The 28-year-old also pointed out that for a unified league in the future, financial sacrifices will have to be made.
In conversation with ESPN, Bengaluru FC CEO Parth Jindal stressed the importance of introducing a single league system in Indian football with a promotion and relegation system. Such a move would require financial sacrifice on the stakeholders in Indian football clubs but would according to Jindal pay off for the greater good of the sport in the country.
“The ground reality of Indian football today is that every single member of Indian football is losing money. And everybody is losing money hand over fist,” he said. “ISL teams are losing far more money than I-League teams. We were in the I-League two years ago. We know the numbers in I-League, and we now know the numbers in ISL.”
“The ISL organisers’ view is that if you want to come into ISL, there’s a cost involved, because they are trying to do things in a much bigger and more professional way. The I-League teams are saying we are already burning money, we don’t have the ability to burn more money. It’s very easy for me to say there should be a unified league, but everyone has to sacrifice. I am ready to sacrifice.”, said Jindal.
The BFC CEO also called for transparency on the part of the AIFF with respect to the unification of the I-League and the Indian Super League.
“My dream is [for] a unified league, for sure. I think there needs to be a top division, a second division, and there needs to be promotion and relegation,” he told ESPN. “We want Aizawl stories in the ISL. We want a Real Kashmir story in the ISL. We want Chennai City story in the ISL.”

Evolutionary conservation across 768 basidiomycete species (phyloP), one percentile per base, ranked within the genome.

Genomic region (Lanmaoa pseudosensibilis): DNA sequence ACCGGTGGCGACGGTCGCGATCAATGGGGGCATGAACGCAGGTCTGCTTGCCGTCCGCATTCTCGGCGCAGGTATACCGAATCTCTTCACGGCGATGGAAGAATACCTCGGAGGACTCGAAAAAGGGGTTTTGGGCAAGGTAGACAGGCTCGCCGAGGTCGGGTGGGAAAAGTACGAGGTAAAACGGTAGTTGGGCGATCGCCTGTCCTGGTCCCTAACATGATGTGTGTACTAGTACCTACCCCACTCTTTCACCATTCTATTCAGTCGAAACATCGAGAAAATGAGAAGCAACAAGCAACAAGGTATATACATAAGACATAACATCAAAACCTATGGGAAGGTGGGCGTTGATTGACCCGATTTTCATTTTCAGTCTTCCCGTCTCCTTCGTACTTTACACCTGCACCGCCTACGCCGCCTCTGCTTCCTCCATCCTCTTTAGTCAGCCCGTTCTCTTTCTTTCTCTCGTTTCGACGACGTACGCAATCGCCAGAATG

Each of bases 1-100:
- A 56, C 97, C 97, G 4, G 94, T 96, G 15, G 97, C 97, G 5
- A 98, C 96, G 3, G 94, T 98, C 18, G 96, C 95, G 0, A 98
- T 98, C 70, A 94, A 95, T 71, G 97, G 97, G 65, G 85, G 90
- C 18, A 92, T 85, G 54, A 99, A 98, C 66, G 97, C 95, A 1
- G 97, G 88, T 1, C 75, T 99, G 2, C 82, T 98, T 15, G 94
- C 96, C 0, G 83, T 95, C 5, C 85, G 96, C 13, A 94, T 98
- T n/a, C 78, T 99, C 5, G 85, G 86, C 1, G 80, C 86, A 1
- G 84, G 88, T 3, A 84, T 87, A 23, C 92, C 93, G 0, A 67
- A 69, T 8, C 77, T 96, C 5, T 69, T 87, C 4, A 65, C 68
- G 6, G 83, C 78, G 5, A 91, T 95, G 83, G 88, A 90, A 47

“We were the Chennai City four (sic) years ago when BFC won I-League in our inaugural season,” said Jindal, reflecting on BFC’s I-League triumph in 2013-14. “Nobody thought we had a shot in hell to win the I-League and we won it. What needs to happen is there needs to be a unified league. For that to happen, financial sacrifices will need to be made.”
BFC made the switch to the ISL which now has 10 teams with Jamshedpur FC and BFC added to the existing roster of eight sides. “It was one of the toughest decisions in my life to move from the I-League to the ISL, because our philosophy has always been that we need to play in the premier tournament or league in the country,” said Jindal. “We want to represent India in Asia and that’s always been our dream.”
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The ISL was also reportedly in talks with the Kolkata clubs, Mohun Bagan and East Bengal FC which then fell through due to several issues including franchise fees and proposed mergers with the existing Kolkata club, ATK.
“No I-League team today is in a position to make more loss, and an ISL team will think if they are making so much loss, why would they allow an I-League team in without paying the franchise fee?” he said. “They [AIFF and their marketing and commercial partners IMG-Reliance] could say, ‘Hey, listen. It’s not going to happen today. It will happen in 2022, or 2023.’
Jindal stated his belief that all stakeholders must come together to work out a visible roadmap for the future of the Indian game.
“I think what’s irritating a lot of people is the unpredictability of what’s going to happen. There’s a cloud over our head — not the ISL teams’ heads, but on the I-League guys. They don’t know what’s happening to them next year.”
Jindal believes the AIFF must sit with the I-League teams and explain their roadmap for the future, and take in suggestions and comments from them in the process. “I think what everyone is asking for is transparency,” he said. “If we get a transparent roadmap, I think everyone will be happier.”
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